One of the epithets of Pradyumna in literature, such as in Harivamsa 99, is "Makaradhvaja", meaning "he whose banner or standard is the crocodile".[16] A pillar capital with the effigy of a Makara crocodile found at Besnagar near the Heliodorus pillar dedicated to Vasudeva, is also attributed to Pradyumna.[16] In the Mahabharata, the Makara is associated with Krishna's son and Kamadeva, the God of Love, suggesting that they are identical.[16]

Descendants edit

As per the Bhagavata Purana, Canto 10, Chapter 61, Aniruddha was the son of Pradyumna and Rukmavati.[17] He was later abducted by Usha (daughter of Bana Daitya and granddaughter of Mahabali), who wished to marry him.[18] Usha's father, Banasura, however, imprisoned Aniruddha, creating a battle between Krishna and Shiva. In the battle, Pradyumna defeated Shiva's son Kartikeya, who fled on his peacock. At the end of the war, Banasura lost, and Aniruddha and Usha were married.[19] Aniruddha is said to have been very much like his grandfather Krishna, to the extent that some consider him to be a jana avatar, an avatar of Vishnu. Aniruddha's son was Vajra. Vajra was known to be an invincible warrior and was the only survivor of the Yadu Dynasty after the Yadus' battle. According to some sources, Vajra then had 16 idols of Krishna and other gods carved from a rare, imperishable stone called Braja and built temples to house these idols in and around Mathura so as to feel the presence of Krishna. It is said that Pradyumna and Arjuna were equivalent in their skills.

Texts edit

The Hindu version of the history of Pradyumna is mentioned in Bhagavata Purana.

The Jain version of the story of Pradyumna is mentioned in the Pradyumna-charitra (poem in 18 canons) of Rajchandra, written in 1878 AD.[20]

Vyūhas Image Attributes Symbol[24][25] Direction Face Concept
Narayana
Vishnu
Vāsudeva   Chakra Wheel
Gadā Mace
Shankha Conch
Garuda Eagle   East Saumya
(Placid/ benevolent)
  Jṅāna Knowledge
Samkarsana   Lāṅgala Plough
Musala Pestle
Wine glass
Tala Fan palm   South Simha Lion   Bala Strength
Pradyumna   Cāpa Bow
Bāṇa Arrow
Makara Crocodile   West Raudra Kapila   Aiśvaryā Sovereignty
Aniruddha   Carma Shield
Khaḍga Sword
Ṛṣya (ऋष्य) White-footed antelope North Varaha Boar   Śakti Power

References edit

  1. ^ "Story of Prabhāvatī". 28 January 2019.
  2. ^ "Srimad Bhagavatam: Canto 10 - Chapter 55". bhagavata.org. Retrieved 11 July 2022.
  3. ^ Books 8-12: Krishna, spirit of delight. Vighneswara Publishing House. 1976. p. 740.
  4. ^ "Srimad Bhagavatam: Canto 10 - Chapter 55".
  5. ^ "Srimad Bhagavatam: Canto 10 - Chapter 55". bhagavata.org. Retrieved 11 July 2022.
  6. ^ Benton, Catherine (1 June 2006). God of Desire: Tales of Kamadeva in Sanskrit Story Literature. SUNY Press. ISBN 978-0-7914-6566-0.
  7. ^ Ph.D, Lavanya Vemsani (13 June 2016). Krishna in History, Thought, and Culture: An Encyclopedia of the Hindu Lord of Many Names: An Encyclopedia of the Hindu Lord of Many Names. ABC-CLIO. ISBN 978-1-61069-211-3.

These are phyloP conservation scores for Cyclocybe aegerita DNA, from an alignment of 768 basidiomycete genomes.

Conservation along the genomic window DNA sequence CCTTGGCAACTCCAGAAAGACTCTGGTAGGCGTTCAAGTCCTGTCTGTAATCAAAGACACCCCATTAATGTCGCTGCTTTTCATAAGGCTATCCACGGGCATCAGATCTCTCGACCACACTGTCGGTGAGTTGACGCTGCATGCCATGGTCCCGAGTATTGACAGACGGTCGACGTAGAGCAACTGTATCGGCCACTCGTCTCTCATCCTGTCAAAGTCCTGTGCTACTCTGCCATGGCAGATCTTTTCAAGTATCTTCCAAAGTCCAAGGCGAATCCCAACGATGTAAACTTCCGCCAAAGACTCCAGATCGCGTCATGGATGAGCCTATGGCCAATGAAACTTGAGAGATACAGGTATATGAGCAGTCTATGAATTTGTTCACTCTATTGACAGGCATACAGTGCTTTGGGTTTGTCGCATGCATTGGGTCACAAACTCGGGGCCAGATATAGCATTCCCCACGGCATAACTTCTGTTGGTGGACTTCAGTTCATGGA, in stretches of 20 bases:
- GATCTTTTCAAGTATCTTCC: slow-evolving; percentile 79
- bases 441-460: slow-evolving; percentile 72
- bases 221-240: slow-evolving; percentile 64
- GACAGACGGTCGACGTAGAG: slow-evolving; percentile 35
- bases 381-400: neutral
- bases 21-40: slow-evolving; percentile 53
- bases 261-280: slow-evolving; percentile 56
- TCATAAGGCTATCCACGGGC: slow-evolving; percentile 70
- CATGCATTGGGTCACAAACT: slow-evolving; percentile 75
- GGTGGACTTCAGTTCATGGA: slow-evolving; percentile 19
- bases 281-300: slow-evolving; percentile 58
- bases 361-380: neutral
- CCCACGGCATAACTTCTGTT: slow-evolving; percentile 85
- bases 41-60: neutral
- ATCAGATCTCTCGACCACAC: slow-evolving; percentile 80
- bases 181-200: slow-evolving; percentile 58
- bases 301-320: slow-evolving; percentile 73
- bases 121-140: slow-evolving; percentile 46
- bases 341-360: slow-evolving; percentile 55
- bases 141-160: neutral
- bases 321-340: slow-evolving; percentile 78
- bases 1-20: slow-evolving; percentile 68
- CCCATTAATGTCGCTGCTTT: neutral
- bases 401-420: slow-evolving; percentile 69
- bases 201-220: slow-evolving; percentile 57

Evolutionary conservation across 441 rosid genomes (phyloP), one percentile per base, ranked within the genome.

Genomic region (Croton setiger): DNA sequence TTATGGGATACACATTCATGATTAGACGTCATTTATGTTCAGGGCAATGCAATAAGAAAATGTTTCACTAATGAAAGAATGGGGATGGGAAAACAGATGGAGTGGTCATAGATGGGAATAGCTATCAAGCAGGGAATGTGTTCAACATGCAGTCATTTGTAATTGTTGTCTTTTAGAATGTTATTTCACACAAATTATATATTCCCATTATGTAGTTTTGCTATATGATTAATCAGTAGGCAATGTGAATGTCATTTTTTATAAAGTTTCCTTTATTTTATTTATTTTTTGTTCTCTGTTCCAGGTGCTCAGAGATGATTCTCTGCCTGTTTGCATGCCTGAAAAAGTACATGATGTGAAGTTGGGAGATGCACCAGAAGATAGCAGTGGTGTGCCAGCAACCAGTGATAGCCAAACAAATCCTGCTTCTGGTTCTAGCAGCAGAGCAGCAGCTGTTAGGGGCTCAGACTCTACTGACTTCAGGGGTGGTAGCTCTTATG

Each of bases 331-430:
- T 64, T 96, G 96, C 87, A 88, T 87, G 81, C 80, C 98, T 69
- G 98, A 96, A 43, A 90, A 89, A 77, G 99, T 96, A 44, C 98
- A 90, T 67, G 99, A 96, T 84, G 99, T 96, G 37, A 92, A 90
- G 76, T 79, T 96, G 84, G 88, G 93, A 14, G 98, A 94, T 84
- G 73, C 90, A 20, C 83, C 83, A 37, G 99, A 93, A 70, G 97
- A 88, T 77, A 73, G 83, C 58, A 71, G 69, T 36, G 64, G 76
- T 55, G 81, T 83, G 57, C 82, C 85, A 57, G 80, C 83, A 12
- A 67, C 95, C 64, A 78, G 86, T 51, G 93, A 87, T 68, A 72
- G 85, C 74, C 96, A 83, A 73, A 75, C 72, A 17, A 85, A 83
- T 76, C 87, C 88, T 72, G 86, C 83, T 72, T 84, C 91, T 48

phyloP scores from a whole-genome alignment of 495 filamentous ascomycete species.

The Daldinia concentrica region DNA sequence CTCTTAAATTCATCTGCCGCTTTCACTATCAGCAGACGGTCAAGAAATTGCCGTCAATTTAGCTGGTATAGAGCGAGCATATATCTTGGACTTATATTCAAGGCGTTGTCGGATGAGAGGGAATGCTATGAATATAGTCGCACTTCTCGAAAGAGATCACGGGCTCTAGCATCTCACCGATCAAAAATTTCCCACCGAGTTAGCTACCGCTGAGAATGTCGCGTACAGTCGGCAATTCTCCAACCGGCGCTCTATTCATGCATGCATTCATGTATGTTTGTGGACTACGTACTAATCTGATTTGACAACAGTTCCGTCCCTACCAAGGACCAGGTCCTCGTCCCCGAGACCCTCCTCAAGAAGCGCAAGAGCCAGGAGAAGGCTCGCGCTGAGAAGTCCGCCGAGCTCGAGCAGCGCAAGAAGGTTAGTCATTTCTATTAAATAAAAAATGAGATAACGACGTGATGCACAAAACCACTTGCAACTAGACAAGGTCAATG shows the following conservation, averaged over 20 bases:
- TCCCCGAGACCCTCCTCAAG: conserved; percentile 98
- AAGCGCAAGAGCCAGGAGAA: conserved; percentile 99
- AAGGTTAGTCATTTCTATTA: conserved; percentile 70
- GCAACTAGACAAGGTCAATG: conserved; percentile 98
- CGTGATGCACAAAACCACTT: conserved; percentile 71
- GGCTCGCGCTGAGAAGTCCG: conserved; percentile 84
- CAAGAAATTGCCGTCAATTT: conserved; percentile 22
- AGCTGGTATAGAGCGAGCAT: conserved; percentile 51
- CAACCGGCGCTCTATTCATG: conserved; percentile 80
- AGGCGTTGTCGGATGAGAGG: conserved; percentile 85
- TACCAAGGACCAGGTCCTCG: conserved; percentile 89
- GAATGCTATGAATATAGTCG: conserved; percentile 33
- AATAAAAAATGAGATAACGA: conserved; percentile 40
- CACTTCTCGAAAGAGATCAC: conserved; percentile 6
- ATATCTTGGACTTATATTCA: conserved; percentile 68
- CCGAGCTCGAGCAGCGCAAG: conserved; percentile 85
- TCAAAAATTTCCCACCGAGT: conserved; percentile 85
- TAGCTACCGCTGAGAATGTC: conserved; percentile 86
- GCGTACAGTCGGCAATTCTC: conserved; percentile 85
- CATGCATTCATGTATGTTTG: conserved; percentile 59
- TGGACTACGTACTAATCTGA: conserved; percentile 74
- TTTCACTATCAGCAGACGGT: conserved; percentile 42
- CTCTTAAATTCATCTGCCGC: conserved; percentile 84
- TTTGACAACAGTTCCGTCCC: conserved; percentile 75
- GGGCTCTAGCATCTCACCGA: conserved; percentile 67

8. ^ Saraswati, Swami Vidyanand. Droupadi Ka Chirharan Aur Shrikrishan (in Hindi). Kitabghar Prakashan. ISBN 978-81-88118-64-9.
  9. ^ "Srimad Bhagavatam: Canto 11 - Chapter 30".
  10. ^ Indian History. Allied Publishers. 1988. p. A-222. ISBN 978-81-8424-568-4.
  11. ^ a b Ayyar, Sulochana (1987). Costumes and Ornaments as Depicted in the Sculptures of Gwalior Museum. Mittal Publications. p. 13. ISBN 978-81-7099-002-4.
  12. ^ Gupta, Vinay K. (January 2019). "Vrishnis in Ancient Literature and Art". Indology's Pulse Arts in Context, Doris Meth Srinivasan Festschrift Volume, Eds. Corinna Wessels Mevissen and Gerd Mevissen with Assistance of Vinay Kumar Gupta: 81.
  13. ^ Austin, Christopher R. (2019). Pradyumna: Lover, Magician, and Scion of the Avatara. Oxford University Press. p. 24. ISBN 978-0-19-005412-0.
  14. ^ VIENNOT, Odette (1958). "Le Makara dans la Décoration des Monuments de l'Inde Ancienne : Positions et Fonctions". Arts Asiatiques. 5 (3): 184. JSTOR 43484068.
  15. ^ Visible in the back of the image entitled "Lion capital – Udayagiri – 5th century": "Gujari Mahal State Archaeological Museum – Gwalior". Kevin Standage. 15 April 2019.
  16. ^ a b c Austin, Christopher R. (2019). Pradyumna: Lover, Magician, and Son of the Avatara. Oxford University Press. p. 65. ISBN 978-0-19-005411-3.
  17. ^ "Srimad Bhagavatam: Canto 10 - Chapter 61".
  18. ^ "Srimad Bhagavatam: Canto 10 - Chapter 62".
  19. ^ "Srimad Bhagavatam: Canto 10 - Chapter 63".
  20. ^ Krishnamachariar 1989, p. 294.
  21. ^ Atherton, Cynthia Packert (1997). The Sculpture of Early Medieval Rajasthan. BRILL. p. 78. ISBN 978-90-04-10789-2.
  22. ^ A Comprehensive History of India: pt. 1-2. A.D. 300-985. Orient Longmans. 1982. p. 866.
  23. ^ Parlier-Renault, Edith (2007). Temples de l'Inde méridionale: VIe-VIIIe siècles. La mise en scène des mythes. Presses Paris Sorbonne. pp. 38–42. ISBN 978-2-84050-464-1.
  24. ^ "A shrine of Aniruddha, the fourth of the 'vyuhas', which had within its precincts a 'rsyadhvaja', i. e. a column bearing on its top the figure of a 'rsya' or a white antelope which was his characteristic 'lanchana'." in Journal of the Indian Society of Oriental Art. Indian Society of Oriental Art. 1937. p. 16.
  25. ^ Gupta, Vinay K. "Vrishnis in Ancient Literature and Art". Indology's Pulse Arts in Context, Doris Meth Srinivasan Festschrift Volume, Eds. Corinna Wessels Mevissen and Gerd Mevissen with Assistance of Vinay Kumar Gupta: 80–81.

Sources edit